Campaign stop draws both fans, detractors
When U.S. Senator Norm Coleman walked in at Zorbaz Restaurant in Detroit Lakes Tuesday morning for a brief campaign stop, he was greeted by warm applause.
A group of more than 50 GOP faithful from the lakes area was on hand to show their support for Coleman, who is embroiled in a hotly-contested race with Democratic challenger Al Franken and Independence Party candidate Dean Barkley to represent Minnesota in the U.S. Senate for the next six years.
As Coleman ran through a brief speech outlining his "five principles" for dealing with the fiscal/economic, moral/ethical and global relations challenges facing America should he be re-elected, it was obvious that he had a receptive audience. The crowd frequently erupted into spontaneous applause and enthusiastic cheers.
But not everyone who showed up for the rally was so supportive: Standing a short distance outside the restaurant were two figures, a woman and a man -- the man wearing a full-head mask bearing the visage of U.S. President George W. Bush.
As Coleman left the restaurant, the duo also applauded him -- but it was clear that the hand claps had a mocking quality.
When asked what they were doing at the rally, the woman, who identified herself as Kelly Bjorklund, a Democrat from the Twin Cities, said she and "George Bush" had been following Coleman throughout his campaigning in the state.
They wanted to show how Coleman has been "a rubber stamp" for Bush's policies during his tenure in the Senate.
"His record speaks for itself," Bjorklund said. "He's voted for the president 98 percent of the time.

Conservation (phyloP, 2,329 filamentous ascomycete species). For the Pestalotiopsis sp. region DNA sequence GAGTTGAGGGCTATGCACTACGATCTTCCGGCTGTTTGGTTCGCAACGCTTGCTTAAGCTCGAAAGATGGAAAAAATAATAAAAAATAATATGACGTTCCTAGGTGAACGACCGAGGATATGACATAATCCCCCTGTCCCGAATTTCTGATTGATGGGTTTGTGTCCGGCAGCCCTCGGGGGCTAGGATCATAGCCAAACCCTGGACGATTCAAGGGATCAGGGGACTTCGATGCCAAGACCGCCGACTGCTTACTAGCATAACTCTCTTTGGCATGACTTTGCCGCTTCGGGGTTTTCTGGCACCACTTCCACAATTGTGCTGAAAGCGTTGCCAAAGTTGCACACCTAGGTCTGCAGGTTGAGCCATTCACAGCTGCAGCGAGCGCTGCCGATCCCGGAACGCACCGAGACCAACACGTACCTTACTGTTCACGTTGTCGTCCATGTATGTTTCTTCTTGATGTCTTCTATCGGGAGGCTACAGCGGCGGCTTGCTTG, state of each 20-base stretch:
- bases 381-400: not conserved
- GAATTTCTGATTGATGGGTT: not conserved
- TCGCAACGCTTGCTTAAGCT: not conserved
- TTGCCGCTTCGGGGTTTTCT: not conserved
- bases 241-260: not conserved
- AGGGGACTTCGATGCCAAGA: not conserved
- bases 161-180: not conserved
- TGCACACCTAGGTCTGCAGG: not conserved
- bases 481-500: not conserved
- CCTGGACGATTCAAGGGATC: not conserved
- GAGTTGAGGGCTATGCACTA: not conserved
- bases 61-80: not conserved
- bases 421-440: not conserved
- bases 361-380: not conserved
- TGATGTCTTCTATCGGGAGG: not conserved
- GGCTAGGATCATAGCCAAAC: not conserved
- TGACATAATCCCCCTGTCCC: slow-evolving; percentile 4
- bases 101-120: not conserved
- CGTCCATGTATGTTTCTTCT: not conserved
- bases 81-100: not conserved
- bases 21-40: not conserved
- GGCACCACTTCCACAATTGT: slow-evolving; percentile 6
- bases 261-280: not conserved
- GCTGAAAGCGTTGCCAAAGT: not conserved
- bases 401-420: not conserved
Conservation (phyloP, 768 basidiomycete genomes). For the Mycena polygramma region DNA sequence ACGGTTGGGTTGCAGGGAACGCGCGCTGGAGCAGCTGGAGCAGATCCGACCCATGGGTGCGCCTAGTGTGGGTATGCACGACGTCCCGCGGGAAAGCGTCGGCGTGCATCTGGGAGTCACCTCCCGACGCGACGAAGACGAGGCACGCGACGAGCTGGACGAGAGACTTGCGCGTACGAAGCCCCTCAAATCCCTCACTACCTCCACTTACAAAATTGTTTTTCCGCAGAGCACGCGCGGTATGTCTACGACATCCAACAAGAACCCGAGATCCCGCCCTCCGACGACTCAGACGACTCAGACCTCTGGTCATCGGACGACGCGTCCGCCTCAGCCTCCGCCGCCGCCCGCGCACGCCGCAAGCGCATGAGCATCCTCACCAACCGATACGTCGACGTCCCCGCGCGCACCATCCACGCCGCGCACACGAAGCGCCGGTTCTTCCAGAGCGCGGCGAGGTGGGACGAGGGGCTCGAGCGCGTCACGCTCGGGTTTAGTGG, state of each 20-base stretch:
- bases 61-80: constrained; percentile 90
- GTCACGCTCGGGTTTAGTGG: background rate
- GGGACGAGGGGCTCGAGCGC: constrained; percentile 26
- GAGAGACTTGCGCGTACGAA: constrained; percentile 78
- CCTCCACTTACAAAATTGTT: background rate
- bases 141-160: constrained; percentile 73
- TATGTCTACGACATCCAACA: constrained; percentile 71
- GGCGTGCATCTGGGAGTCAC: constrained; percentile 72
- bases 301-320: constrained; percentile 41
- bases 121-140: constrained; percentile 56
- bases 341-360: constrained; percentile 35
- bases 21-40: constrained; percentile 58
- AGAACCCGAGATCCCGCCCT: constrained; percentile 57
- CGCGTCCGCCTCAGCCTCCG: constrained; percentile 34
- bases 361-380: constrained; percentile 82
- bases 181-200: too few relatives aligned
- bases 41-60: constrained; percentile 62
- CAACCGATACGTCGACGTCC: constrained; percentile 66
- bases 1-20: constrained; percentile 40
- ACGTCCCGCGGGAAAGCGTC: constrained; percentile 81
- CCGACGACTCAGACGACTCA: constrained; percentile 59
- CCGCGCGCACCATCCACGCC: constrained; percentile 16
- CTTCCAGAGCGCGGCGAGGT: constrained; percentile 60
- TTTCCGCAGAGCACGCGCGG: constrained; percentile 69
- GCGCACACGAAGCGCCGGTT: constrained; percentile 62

"We think the people of Minnesota deserve someone who works for them (in the Senate) and doesn't advance Bush's agenda and Washington's corporate special interests."
It was clear that tensions were running high as the election race entered its final stretch: the protesters' presence was greeted with visible hostility from some Coleman supporters.
Coleman, however, seemed to take it in stride, continuing to smile and greet passers-by as he drove away.
Earlier, Coleman delivered a short but impassioned speech to his supporters, noting that with just four weeks remaining before the Nov. 4 general election, "It's decision time...and it really does make a difference who serves, who represents you (in Washington).
"These are times of great challenge, but also times of great hope," he continued, noting, "I'm an optimist."
Despite the upbeat tone of the rally, however, Coleman did take a few pointed jabs at his Democratic opponent.
"Don't parachute into this state and say, 'I want to be your senator,'" Coleman said. "...Tell me what you have done to help Minnesotans. It's not enough to point fingers and be a critic."
To find solutions to the current economic crisis facing not only Minnesota, but the United States as a whole, Coleman said lawmakers would need to reach across party boundaries.
"These issues are too big for one party to solve," he said, noting that it was "time to bring people together."
His solutions for reviving the economy and putting Americans in financial trouble back on their feet, Coleman said, were centered around "five principles that guide me."
Principle No. 1, Coleman said, is that "the way you grow jobs is to cut taxes and expand markets."
Others on his list concerned limiting the size of government, protecting the rights of unborn children and foreign policy.
"Limited, effective government is better than bigger government," Coleman said, adding, "The answer to everything is not (to implement) another government program.
"I truly believe in an unfaltering commitment to life...that every child is a gift from God," he continued, adding,
"My opponent (i.e., Franken) is in a very different place."